Even the kicker was surprised Bucs took him in fifth round of NFL draft

Three years after the failed Roberto Aguayo pick, Tampa Bay takes its chances with Utah placekicker Matt Gay.
Utah placekicker Matt Gay (97), pictured during a game against Colorado in November in Boulder, Colo. [AP Photo/David Zalubowski]
Utah placekicker Matt Gay (97), pictured during a game against Colorado in November in Boulder, Colo. [AP Photo/David Zalubowski]
Published April 27, 2019|Updated April 27, 2019

TAMPA — Count Matt Gay among those shocked that the Bucs drafted a kicker in the fifth round Saturday afternoon.

Gay, a two-time All-American placekicker at Utah and former Lou Groza award winner, thought his named might be called in the sixth or seventh round on Saturday. He was also prepared to go undrafted and have to latch on with a team as a free agent.

So when he saw a Tampa area code calling his phone with the Bucs two picks away in the fifth round, he was surprised to say the least.

"No way, not right now," he recalled telling himself.

He's certainly not the only one to have that reaction. A peculiar draft selection to say the least -- especially given the wide net of needs Tampa Bay needed to address elsewhere on draft weekend -- the Bucs selected Gay with the 145th overall pick.

The Bucs already have two kickers under contract, including incumbent Cairo Santos, who already signed to receive a guaranteed $195,000 bonus.

Kickers are rarely drafted, and those selected before the seventh round are mostly unicorns, unless you're the Bucs, who made Gay the second kicker they've drafted in the past four years.

In 2016, general manager Jason Licht made the surprise pick of taking Roberto Aguayo out of FSU in the second round. Aguayo, another former Lou Groza winner, was a tremendous bust. He made just 22 of 33 field-goal attempt as a rookie and was cut the following preseason.

Other than Aguayo, only one other kicker has been drafted higher than Gay over the past 12 years. The Eagles selected Alex Henery in the fourth round with the 120th overall pick in 2011.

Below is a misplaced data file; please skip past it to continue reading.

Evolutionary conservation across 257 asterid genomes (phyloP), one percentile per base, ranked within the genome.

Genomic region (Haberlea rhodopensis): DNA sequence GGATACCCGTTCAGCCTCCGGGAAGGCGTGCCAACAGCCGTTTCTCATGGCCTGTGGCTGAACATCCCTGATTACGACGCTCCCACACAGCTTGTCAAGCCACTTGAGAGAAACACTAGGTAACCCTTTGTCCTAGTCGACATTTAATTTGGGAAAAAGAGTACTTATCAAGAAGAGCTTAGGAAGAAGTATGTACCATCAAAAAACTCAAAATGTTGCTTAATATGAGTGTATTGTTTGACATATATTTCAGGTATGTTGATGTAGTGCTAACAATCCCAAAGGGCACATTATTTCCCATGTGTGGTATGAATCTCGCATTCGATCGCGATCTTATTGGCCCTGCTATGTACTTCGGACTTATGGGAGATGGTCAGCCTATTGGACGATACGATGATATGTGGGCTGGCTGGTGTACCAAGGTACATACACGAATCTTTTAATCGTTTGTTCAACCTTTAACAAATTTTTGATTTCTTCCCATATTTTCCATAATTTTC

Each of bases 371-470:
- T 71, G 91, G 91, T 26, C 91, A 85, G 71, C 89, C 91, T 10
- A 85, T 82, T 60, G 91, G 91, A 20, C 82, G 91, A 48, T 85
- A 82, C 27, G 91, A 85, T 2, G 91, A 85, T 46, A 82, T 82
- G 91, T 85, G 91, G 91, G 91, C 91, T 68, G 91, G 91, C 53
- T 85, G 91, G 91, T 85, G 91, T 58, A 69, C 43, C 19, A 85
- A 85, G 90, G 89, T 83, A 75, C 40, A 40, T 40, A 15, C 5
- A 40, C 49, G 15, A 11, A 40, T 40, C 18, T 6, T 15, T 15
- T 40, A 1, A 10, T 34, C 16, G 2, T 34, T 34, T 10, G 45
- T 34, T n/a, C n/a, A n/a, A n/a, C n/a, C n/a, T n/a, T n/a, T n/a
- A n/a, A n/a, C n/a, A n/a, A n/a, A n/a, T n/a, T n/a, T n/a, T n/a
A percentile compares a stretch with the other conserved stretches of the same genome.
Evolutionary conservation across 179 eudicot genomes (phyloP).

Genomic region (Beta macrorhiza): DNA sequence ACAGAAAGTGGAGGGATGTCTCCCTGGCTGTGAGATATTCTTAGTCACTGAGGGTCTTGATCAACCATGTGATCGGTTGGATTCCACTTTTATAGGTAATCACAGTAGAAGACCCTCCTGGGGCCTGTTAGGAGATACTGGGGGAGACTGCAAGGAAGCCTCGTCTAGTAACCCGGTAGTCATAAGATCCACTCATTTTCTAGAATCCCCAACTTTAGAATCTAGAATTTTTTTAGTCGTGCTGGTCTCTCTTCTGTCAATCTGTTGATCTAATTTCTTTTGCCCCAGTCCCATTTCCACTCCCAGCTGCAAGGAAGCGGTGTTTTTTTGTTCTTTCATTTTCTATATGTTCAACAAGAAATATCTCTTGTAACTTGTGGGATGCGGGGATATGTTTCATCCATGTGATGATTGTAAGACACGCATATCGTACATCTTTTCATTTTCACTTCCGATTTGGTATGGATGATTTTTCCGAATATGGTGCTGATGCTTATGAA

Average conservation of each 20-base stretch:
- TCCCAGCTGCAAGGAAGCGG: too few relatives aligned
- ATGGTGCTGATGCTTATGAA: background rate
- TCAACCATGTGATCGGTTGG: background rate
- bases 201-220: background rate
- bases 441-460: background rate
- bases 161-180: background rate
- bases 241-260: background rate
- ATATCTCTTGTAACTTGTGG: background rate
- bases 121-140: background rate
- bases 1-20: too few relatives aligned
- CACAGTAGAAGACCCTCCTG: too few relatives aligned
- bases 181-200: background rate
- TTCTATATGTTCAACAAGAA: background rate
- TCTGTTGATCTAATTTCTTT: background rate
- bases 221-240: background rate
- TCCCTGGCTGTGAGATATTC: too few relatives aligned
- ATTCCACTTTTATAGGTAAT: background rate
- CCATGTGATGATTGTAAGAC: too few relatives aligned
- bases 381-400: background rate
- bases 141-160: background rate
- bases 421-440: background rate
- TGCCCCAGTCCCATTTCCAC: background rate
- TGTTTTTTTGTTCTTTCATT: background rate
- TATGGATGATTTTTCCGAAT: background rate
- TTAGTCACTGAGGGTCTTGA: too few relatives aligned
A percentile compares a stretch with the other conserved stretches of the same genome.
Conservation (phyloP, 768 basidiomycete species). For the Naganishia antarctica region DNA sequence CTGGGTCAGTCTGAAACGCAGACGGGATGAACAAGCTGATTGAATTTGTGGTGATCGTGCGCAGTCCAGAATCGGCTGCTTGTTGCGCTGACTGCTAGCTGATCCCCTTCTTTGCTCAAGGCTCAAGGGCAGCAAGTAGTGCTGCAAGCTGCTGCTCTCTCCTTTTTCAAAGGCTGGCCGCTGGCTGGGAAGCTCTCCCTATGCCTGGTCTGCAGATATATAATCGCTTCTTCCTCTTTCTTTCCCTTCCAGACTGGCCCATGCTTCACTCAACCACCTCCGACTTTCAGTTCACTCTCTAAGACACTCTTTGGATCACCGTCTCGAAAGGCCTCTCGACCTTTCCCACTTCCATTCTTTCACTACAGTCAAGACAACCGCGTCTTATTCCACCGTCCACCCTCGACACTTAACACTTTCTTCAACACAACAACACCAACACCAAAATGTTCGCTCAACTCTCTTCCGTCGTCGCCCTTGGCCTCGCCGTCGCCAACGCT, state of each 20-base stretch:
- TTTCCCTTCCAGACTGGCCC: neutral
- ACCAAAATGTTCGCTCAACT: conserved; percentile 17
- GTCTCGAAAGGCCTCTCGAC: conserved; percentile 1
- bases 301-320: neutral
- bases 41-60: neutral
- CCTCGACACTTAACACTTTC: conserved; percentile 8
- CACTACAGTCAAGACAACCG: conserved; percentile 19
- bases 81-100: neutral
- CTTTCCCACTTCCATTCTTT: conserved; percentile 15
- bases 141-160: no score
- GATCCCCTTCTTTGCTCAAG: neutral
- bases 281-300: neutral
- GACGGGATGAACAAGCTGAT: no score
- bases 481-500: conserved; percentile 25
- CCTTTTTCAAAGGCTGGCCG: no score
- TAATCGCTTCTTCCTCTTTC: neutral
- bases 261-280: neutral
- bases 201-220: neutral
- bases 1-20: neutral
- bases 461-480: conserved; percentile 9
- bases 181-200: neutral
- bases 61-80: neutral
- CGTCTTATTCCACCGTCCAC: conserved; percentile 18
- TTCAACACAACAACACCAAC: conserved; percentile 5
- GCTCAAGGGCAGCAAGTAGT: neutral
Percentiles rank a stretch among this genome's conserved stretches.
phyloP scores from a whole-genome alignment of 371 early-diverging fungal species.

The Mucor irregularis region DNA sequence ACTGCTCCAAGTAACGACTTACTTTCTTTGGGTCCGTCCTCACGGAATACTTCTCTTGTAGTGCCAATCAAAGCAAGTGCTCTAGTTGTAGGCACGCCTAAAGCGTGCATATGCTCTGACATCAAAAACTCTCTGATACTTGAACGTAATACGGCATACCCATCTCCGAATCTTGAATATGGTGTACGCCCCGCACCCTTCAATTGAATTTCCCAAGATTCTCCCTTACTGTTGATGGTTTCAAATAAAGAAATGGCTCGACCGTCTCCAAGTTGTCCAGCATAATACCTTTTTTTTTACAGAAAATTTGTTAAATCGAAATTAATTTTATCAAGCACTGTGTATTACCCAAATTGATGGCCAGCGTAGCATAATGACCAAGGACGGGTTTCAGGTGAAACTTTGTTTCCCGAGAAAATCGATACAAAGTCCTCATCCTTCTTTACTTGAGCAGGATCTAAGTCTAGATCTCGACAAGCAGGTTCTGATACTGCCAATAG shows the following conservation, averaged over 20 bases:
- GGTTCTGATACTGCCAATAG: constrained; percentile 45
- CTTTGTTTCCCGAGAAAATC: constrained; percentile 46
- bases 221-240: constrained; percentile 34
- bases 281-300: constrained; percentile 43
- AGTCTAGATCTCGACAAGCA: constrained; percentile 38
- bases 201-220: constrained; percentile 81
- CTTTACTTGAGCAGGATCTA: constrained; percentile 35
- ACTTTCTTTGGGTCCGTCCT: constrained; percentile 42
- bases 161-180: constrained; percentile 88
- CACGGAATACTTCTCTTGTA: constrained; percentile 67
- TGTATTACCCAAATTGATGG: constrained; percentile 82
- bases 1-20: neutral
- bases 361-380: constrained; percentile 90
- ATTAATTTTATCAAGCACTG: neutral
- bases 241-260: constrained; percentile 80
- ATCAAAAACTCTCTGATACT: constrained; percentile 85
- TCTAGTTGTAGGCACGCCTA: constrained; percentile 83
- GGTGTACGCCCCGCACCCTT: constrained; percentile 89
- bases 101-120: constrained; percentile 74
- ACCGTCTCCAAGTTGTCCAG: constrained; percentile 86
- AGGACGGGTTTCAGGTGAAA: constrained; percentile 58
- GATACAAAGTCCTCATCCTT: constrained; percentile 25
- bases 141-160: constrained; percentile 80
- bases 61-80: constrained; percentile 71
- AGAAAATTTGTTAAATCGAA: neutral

Licht said that shoring up the kicking game is important to new head coach Bruce Arians, which made using a draft pick on a kicker, especially one with Gay’s resume, worthwhile.

“I know he had a lot of interest,” Licht said of Gay. “To me and to us and to Bruce, it was a small price to pay to get a kicker. You wouldn’t say the same thing for a receiver if a receiver didn’t work out a couple years ago that you took in the second round. Would you be afraid to take a receiver in the fifth round? No. This is a very very important position.”

Related: RELATED: Former Bucs, FSU kicker Roberto Aguayo has a new job ... in golf

Gay was the first placekicker selected in the draft. He was the Lou Groza winner as the nation's top placekicker in 2017. Last season, he made 26-of-31 field goal attempts as a senior, including a school record stretch of 21 straight converted field goal attempts.

Santos joined the Bucs at midseason last year and added some stability to a position that was long unsteady since the team parted ways with longtime kicker Matt Bryant following the 2008 season. After converting 9 of 12 field goal attempts, the Bucs re-signed him last month.

In February, the Bucs signed Phillip Anderson, a Danish kicker who most recently played in the German Football League and performed well in the Michael Husted Kicking Pro Camp during Senior Bowl week.

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“You take any position in the fifth round, you’re not saying he’s automatically made the team,” Licht said. “We want to bring in great competition for Cairo. We’ll let them kick it out in the preseason, and may the best man win.”

Regardless of who emerges from that competition, newly signed punter Bradley Pinion would likely handle kickoff duties, which Licht said would save wear and tear on the placekicker’s leg.

Gay was a perfect 16-for-16 on field goals from inside 40 yards last season, and his misses came at 56, 54 and 43 misses (three times). A two-time All-American kicker, Gay was a soccer player at Utah Valley, then transferred to Utah and initially joined the football team as a walk-on.

He has a big leg, making a school record eight field goals from 50 yards or longer, and his 86.1 field-goal percentage ranked second all-time at Utah.

“I think just being comfortable with my leg strength, being able to not have to stretch or put anything extra into those long field goals. I feel comfortable with my leg swing from those distances, so it’s almost like a normal leg swing. It’s not like I have to put any extra power behind it.”

Contact Eduardo A. Encina at Follow @EddieInTheYard.